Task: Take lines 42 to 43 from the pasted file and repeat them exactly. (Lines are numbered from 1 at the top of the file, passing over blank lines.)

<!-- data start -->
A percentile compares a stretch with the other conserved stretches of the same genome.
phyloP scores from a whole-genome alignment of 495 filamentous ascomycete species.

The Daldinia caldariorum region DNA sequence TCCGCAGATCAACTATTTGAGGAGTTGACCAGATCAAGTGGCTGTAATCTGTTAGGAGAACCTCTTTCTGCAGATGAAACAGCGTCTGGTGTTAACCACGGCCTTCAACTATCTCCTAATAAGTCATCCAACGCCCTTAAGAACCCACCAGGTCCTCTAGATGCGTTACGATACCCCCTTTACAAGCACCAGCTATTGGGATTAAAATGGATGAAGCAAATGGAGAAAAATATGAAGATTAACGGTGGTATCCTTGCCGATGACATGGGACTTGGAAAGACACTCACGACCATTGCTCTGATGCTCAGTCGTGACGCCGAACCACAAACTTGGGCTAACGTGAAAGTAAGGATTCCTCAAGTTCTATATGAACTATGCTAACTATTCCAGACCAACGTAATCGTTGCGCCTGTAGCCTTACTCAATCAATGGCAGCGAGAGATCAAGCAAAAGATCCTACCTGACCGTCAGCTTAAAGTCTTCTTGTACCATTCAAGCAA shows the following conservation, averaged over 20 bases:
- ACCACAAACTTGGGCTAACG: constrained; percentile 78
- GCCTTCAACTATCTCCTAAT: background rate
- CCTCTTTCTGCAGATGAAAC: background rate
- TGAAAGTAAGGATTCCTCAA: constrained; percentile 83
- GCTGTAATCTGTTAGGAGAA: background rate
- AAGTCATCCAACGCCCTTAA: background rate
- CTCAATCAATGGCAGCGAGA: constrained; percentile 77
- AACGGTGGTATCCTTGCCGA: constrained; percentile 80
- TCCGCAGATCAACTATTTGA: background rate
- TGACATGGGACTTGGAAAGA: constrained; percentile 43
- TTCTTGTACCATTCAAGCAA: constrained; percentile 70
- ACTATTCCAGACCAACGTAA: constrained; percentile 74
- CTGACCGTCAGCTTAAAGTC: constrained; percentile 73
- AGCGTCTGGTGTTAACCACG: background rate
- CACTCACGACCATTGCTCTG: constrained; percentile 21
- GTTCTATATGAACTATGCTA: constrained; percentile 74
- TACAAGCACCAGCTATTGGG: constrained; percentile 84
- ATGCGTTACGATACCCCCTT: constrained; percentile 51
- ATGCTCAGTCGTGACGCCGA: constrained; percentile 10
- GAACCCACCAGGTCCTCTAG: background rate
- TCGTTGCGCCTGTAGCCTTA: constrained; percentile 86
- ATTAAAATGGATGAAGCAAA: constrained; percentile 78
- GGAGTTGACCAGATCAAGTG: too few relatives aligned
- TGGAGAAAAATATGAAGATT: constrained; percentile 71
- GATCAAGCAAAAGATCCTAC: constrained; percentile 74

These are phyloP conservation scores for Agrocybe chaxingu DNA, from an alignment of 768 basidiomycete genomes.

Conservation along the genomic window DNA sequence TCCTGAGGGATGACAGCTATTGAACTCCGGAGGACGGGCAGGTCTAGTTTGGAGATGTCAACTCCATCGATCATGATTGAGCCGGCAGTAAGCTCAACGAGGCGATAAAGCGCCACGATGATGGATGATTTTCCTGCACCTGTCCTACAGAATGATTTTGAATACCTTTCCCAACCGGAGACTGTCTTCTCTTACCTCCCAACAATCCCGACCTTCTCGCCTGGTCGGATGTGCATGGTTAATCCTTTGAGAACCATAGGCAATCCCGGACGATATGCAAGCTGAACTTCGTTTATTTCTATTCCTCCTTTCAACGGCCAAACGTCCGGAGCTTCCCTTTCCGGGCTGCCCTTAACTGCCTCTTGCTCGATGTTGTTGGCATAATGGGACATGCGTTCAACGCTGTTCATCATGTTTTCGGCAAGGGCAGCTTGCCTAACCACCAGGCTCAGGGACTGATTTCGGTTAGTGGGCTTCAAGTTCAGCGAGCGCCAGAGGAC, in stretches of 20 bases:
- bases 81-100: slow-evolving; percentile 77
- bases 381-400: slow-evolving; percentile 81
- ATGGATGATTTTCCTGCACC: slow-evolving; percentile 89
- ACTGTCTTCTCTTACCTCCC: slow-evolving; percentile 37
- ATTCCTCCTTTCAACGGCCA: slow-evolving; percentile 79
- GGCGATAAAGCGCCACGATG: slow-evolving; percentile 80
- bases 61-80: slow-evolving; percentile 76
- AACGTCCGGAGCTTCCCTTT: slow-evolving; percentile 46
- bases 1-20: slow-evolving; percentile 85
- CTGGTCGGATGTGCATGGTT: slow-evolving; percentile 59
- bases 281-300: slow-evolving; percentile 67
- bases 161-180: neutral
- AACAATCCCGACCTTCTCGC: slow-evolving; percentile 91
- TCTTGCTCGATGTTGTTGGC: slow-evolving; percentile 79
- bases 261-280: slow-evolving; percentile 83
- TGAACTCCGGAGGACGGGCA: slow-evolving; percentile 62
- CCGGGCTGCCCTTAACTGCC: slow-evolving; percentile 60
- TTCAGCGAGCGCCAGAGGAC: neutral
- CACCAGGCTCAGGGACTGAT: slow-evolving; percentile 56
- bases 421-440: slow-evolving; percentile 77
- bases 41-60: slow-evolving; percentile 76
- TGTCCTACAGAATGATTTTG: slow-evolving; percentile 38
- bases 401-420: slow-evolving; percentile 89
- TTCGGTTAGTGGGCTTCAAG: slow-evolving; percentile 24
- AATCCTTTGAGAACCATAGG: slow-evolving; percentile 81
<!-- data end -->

- bases 161-180: neutral
- AACAATCCCGACCTTCTCGC: slow-evolving; percentile 91